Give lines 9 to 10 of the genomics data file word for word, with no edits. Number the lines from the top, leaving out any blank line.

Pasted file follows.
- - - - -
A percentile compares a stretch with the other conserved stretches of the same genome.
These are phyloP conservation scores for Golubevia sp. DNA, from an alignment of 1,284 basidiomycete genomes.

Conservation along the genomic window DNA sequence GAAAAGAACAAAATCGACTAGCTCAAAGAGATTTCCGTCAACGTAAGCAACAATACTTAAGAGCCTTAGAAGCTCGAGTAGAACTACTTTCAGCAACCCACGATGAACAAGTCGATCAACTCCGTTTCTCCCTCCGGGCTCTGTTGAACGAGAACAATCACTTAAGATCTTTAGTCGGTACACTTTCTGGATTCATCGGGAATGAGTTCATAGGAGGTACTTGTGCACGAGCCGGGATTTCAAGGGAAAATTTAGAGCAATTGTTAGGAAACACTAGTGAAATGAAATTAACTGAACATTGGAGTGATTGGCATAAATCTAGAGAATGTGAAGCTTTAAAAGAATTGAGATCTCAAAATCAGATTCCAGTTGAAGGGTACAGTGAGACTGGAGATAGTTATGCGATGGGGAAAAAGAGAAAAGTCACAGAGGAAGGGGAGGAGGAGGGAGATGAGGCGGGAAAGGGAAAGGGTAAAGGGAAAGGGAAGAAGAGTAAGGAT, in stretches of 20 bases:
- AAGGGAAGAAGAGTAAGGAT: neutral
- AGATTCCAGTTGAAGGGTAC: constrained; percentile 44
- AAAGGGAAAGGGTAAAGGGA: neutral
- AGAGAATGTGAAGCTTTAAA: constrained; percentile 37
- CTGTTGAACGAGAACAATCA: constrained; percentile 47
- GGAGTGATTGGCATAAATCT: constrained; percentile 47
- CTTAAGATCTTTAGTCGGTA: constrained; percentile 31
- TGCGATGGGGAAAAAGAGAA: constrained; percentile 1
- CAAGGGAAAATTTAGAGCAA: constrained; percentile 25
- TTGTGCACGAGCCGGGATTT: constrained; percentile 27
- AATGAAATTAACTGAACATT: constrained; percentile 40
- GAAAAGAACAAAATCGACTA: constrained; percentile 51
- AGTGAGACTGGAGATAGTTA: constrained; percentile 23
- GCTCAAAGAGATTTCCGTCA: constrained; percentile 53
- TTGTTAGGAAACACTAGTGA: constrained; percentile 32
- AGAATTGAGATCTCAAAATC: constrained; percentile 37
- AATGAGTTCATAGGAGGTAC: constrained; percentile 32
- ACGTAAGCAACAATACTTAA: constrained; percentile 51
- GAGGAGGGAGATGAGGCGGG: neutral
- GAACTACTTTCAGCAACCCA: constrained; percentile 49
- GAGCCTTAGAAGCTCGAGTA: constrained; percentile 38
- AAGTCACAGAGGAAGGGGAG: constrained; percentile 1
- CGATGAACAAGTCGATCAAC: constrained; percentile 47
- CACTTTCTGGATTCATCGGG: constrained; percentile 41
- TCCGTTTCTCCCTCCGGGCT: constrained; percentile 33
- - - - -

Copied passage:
- GGAGTGATTGGCATAAATCT: constrained; percentile 47
- CTTAAGATCTTTAGTCGGTA: constrained; percentile 31